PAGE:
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Comet coming.

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posted on Apr, 2 2020 @ 09:35 PM
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a reply to: Phage

Ruh Roh.

or Run Run?




posted on Apr, 2 2020 @ 09:42 PM
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The exact size of the icy rock isn't known, but it’s likely to be only a few miles across with a much larger atmosphere.


Only a few miles across, but with an "atmosphere" 5x the size of Jupiter??? Sounds bizarre...



posted on Apr, 2 2020 @ 09:43 PM
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a reply to: Kromlech

Sounds like a comet.
Coma
edit on 4/2/2020 by Phage because: (no reason given)



posted on Apr, 2 2020 @ 09:46 PM
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a reply to: Irishhaf

Yup I was like 3-4 years old during Halley comet, remember that one too.



posted on Apr, 2 2020 @ 09:49 PM
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a reply to: Bicent

For real. Now all we need is a cool late night radio host and a cult with a website to make it like old times again.
edit on 2-4-2020 by BoscoMoney because: (no reason given)



posted on Apr, 2 2020 @ 09:50 PM
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Comet Atlas is racing toward the inner solar system, and it could become the brightest comet seen in the night sky in over two decades. The comet, discovered by an observatory designed to protect Earth from asteroids, may even be visible during the day just two months from now. Also known as C/2019 Y4, this comet was discovered by astronomers at the Asteroid Terrestrial-impact Last Alert System (ATLAS) in Hawaii in December 2019. At the time, the comet was exceedingly dim — but the comet became 4,000 times brighter in just a month. This increase is far greater than astronomers predicted, and could potentially signal the comet may soon be exceptionally bright.



Comet Atlas could be the brightest comet in decades

Ok I am excited.



posted on Apr, 2 2020 @ 09:52 PM
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a reply to: Bicent




Ok I am excited.

Don't get too excited. While this may be your first rodeo, it isn't the first rodeo.
www.space.com...
www.space.com...
edit on 4/2/2020 by Phage because: (no reason given)



posted on Apr, 2 2020 @ 09:53 PM
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a reply to: rickymouse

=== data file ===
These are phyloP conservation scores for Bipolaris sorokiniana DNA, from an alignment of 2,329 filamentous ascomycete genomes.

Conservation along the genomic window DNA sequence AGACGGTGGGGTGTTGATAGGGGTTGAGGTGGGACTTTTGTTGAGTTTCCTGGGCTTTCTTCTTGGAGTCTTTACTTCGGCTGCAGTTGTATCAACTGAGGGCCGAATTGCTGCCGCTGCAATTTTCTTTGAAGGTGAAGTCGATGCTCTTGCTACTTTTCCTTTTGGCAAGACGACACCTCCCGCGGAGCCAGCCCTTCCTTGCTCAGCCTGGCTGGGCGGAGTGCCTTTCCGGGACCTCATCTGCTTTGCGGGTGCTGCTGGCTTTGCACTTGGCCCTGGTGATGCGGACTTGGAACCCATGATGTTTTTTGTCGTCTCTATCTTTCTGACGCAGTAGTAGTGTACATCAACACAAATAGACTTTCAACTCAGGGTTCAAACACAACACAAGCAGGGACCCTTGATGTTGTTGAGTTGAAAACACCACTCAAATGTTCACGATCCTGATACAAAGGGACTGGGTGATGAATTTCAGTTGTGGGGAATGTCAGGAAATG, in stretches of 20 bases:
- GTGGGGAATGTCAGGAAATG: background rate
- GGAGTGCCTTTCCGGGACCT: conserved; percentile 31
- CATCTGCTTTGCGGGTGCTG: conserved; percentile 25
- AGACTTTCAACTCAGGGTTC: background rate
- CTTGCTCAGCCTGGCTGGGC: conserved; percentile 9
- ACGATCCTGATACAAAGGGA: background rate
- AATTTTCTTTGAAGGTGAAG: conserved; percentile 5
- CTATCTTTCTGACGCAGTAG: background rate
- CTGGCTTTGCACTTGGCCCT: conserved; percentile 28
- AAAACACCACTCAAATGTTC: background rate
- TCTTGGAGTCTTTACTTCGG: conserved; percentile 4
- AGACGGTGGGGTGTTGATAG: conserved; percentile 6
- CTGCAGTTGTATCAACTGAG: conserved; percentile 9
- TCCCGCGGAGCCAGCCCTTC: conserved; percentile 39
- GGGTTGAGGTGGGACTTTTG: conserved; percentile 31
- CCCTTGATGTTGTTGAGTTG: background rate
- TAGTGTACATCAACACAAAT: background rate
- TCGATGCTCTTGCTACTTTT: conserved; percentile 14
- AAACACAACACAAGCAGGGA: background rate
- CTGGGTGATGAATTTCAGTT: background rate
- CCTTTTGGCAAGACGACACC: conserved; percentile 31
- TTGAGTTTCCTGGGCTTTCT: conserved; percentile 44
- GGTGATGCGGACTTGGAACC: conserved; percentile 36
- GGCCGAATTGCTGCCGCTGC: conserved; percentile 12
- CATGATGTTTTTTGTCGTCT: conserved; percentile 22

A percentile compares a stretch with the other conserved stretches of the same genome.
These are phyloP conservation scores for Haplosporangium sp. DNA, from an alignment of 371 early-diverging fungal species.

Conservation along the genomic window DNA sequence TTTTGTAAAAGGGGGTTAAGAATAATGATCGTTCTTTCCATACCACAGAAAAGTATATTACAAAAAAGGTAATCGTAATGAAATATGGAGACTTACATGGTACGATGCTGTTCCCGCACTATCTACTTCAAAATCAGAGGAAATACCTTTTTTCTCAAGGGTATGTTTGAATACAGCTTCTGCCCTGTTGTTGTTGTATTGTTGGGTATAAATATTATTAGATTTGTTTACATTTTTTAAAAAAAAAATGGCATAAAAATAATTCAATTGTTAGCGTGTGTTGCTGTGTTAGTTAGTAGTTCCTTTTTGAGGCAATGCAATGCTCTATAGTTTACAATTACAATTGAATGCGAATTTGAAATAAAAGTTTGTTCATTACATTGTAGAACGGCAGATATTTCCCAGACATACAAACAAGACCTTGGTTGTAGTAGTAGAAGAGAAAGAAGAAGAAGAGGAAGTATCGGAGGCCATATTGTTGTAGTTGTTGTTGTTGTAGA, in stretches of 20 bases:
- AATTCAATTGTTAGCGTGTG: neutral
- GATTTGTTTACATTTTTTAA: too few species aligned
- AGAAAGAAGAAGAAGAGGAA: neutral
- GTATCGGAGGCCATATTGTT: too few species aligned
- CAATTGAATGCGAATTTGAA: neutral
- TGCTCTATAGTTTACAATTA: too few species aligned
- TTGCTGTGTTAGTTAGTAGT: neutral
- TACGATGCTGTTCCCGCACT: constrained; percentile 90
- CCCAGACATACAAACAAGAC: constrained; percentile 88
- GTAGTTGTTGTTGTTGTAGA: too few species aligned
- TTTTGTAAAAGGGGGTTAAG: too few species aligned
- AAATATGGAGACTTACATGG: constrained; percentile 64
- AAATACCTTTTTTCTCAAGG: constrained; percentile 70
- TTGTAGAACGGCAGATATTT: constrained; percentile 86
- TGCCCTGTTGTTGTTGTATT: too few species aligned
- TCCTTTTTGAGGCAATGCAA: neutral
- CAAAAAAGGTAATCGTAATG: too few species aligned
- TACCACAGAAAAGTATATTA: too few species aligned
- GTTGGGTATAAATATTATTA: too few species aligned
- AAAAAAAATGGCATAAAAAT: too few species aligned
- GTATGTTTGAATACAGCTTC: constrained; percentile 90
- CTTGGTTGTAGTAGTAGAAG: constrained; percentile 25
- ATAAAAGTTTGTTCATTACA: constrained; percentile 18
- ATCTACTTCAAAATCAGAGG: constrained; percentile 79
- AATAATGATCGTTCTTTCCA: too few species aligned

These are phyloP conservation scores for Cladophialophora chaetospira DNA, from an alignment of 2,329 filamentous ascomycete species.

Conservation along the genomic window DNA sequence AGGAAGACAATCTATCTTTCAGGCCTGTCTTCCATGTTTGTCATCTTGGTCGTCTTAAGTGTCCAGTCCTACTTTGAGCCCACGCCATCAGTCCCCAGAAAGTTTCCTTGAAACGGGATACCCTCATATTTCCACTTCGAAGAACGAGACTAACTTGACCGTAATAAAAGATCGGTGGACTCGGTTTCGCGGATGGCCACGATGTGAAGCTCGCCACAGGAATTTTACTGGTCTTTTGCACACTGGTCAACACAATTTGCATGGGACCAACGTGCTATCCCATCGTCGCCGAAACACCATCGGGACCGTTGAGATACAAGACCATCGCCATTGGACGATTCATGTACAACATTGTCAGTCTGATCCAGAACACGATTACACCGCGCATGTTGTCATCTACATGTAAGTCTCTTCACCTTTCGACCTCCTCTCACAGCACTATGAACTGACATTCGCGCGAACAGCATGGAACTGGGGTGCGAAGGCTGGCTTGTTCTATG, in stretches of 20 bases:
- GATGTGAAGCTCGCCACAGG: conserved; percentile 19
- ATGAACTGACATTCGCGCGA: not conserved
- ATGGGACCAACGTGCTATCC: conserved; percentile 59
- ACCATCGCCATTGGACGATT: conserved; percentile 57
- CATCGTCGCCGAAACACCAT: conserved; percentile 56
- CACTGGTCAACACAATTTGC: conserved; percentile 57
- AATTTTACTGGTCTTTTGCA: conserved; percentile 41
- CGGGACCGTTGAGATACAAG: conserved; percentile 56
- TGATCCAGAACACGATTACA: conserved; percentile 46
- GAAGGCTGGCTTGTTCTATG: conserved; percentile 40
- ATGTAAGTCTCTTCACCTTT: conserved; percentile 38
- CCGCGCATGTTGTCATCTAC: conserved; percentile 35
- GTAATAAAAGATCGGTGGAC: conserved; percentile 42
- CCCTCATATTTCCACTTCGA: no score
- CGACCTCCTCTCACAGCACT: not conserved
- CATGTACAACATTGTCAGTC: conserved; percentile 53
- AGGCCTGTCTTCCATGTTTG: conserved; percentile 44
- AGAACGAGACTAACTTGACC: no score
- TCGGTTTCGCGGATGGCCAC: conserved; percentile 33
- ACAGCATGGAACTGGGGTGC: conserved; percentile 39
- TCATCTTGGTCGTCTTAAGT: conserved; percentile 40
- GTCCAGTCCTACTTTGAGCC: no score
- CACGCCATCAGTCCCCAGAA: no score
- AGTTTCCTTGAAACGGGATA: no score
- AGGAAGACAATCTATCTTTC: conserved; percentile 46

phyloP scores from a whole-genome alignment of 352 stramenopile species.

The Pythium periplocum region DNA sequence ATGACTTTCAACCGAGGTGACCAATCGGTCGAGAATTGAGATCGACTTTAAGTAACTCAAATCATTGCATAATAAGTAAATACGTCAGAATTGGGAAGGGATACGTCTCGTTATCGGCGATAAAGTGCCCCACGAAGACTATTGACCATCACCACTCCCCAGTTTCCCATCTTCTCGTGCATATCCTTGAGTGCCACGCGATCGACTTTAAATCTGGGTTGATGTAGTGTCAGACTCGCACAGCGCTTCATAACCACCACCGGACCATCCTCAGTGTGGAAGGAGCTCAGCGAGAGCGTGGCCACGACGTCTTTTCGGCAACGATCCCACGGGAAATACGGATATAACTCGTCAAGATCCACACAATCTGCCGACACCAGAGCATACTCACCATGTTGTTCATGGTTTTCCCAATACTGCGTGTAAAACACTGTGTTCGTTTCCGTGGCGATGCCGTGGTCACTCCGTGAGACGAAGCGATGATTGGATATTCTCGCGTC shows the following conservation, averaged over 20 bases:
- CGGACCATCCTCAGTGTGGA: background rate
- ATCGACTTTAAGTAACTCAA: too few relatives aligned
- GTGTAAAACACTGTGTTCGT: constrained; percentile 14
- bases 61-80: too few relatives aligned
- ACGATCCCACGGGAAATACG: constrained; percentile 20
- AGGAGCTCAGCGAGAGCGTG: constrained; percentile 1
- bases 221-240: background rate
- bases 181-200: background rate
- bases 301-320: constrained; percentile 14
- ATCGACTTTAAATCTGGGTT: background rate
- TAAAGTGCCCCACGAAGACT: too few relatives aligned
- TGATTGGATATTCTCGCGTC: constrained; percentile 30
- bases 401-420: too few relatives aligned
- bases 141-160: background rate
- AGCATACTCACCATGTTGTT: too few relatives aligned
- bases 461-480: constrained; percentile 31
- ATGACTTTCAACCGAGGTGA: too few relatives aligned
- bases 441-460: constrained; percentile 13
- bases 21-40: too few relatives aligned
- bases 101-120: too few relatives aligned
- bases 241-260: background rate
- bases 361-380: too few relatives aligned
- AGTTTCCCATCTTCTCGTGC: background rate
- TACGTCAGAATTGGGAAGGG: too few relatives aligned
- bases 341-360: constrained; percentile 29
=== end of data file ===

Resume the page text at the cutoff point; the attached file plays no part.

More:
Leroy is a Cumin' too . Still , Covid-19 is Always On My Mind ..............




posted on Apr, 2 2020 @ 09:55 PM
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a reply to: Phage

Rain, on my parade, I remember them. One got gobbled up by the sun, think they both did, grumpy 😡. It’s exciting thou, like you said let’s hope.



posted on Apr, 2 2020 @ 09:58 PM
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a reply to: Bicent
Just the title. Ignore the rest.


Looks sort of like an impact crater though.

edit on 4/2/2020 by Phage because: (no reason given)



posted on Apr, 2 2020 @ 09:59 PM
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Any idea, when it is suppose to be visible to us? supposedly it’s suppose to be around the Big Dipper atm.



posted on Apr, 2 2020 @ 10:02 PM
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a reply to: Bicent
Cassiopeia.

It's getting sort of near the Sun from our point of view. So unless it really blooms, maybe after it rounds the Sun in May?

edit on 4/2/2020 by Phage because: (no reason given)



posted on Apr, 2 2020 @ 10:03 PM
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a reply to: rickymouse
This has been discussed already here: www.abovetopsecret.com...
Maybe a mod could merge the posts.



posted on Apr, 2 2020 @ 10:05 PM
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a reply to: Phage

Aye, let’s see what happens I see you point might get gobbled up. Cool May it is. 🤞



posted on Apr, 2 2020 @ 10:06 PM
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a reply to: Bicent

It's not going to get all that close to the Sun physically.